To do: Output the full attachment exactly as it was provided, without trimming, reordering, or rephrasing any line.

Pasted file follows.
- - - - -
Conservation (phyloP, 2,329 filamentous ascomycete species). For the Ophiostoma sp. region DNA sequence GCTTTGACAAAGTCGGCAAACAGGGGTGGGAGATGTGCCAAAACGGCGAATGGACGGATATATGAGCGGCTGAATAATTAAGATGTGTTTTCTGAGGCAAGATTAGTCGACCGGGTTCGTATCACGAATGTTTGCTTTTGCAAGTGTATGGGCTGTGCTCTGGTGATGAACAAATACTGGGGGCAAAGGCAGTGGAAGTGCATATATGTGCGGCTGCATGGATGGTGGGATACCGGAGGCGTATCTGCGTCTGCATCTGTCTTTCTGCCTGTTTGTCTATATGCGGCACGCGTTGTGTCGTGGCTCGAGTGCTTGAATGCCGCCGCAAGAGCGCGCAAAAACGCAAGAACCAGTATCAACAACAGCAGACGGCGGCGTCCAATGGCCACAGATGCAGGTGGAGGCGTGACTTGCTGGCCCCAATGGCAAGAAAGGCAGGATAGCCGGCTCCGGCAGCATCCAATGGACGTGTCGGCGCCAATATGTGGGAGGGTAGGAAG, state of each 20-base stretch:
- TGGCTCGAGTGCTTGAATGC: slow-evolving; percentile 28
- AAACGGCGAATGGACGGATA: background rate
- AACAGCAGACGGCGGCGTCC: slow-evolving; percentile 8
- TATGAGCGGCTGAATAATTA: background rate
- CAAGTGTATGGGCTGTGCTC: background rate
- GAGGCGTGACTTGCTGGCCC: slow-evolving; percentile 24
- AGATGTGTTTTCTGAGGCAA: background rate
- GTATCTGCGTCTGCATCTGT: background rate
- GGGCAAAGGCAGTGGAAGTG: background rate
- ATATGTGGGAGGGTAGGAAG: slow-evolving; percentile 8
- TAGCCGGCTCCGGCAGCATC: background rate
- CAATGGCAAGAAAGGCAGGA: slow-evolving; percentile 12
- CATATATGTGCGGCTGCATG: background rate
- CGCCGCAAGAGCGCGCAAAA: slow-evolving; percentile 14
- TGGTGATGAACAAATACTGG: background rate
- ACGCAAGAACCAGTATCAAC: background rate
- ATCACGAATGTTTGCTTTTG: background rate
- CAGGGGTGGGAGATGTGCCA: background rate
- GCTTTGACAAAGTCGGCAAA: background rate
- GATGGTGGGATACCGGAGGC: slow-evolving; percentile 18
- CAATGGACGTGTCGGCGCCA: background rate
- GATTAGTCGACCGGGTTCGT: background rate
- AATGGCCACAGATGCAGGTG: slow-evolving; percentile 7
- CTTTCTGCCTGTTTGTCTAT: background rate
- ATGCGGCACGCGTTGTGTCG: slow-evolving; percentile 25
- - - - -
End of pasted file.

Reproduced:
Conservation (phyloP, 2,329 filamentous ascomycete species). For the Ophiostoma sp. region DNA sequence GCTTTGACAAAGTCGGCAAACAGGGGTGGGAGATGTGCCAAAACGGCGAATGGACGGATATATGAGCGGCTGAATAATTAAGATGTGTTTTCTGAGGCAAGATTAGTCGACCGGGTTCGTATCACGAATGTTTGCTTTTGCAAGTGTATGGGCTGTGCTCTGGTGATGAACAAATACTGGGGGCAAAGGCAGTGGAAGTGCATATATGTGCGGCTGCATGGATGGTGGGATACCGGAGGCGTATCTGCGTCTGCATCTGTCTTTCTGCCTGTTTGTCTATATGCGGCACGCGTTGTGTCGTGGCTCGAGTGCTTGAATGCCGCCGCAAGAGCGCGCAAAAACGCAAGAACCAGTATCAACAACAGCAGACGGCGGCGTCCAATGGCCACAGATGCAGGTGGAGGCGTGACTTGCTGGCCCCAATGGCAAGAAAGGCAGGATAGCCGGCTCCGGCAGCATCCAATGGACGTGTCGGCGCCAATATGTGGGAGGGTAGGAAG, state of each 20-base stretch:
- TGGCTCGAGTGCTTGAATGC: slow-evolving; percentile 28
- AAACGGCGAATGGACGGATA: background rate
- AACAGCAGACGGCGGCGTCC: slow-evolving; percentile 8
- TATGAGCGGCTGAATAATTA: background rate
- CAAGTGTATGGGCTGTGCTC: background rate
- GAGGCGTGACTTGCTGGCCC: slow-evolving; percentile 24
- AGATGTGTTTTCTGAGGCAA: background rate
- GTATCTGCGTCTGCATCTGT: background rate
- GGGCAAAGGCAGTGGAAGTG: background rate
- ATATGTGGGAGGGTAGGAAG: slow-evolving; percentile 8
- TAGCCGGCTCCGGCAGCATC: background rate
- CAATGGCAAGAAAGGCAGGA: slow-evolving; percentile 12
- CATATATGTGCGGCTGCATG: background rate
- CGCCGCAAGAGCGCGCAAAA: slow-evolving; percentile 14
- TGGTGATGAACAAATACTGG: background rate
- ACGCAAGAACCAGTATCAAC: background rate
- ATCACGAATGTTTGCTTTTG: background rate
- CAGGGGTGGGAGATGTGCCA: background rate
- GCTTTGACAAAGTCGGCAAA: background rate
- GATGGTGGGATACCGGAGGC: slow-evolving; percentile 18
- CAATGGACGTGTCGGCGCCA: background rate
- GATTAGTCGACCGGGTTCGT: background rate
- AATGGCCACAGATGCAGGTG: slow-evolving; percentile 7
- CTTTCTGCCTGTTTGTCTAT: background rate
- ATGCGGCACGCGTTGTGTCG: slow-evolving; percentile 25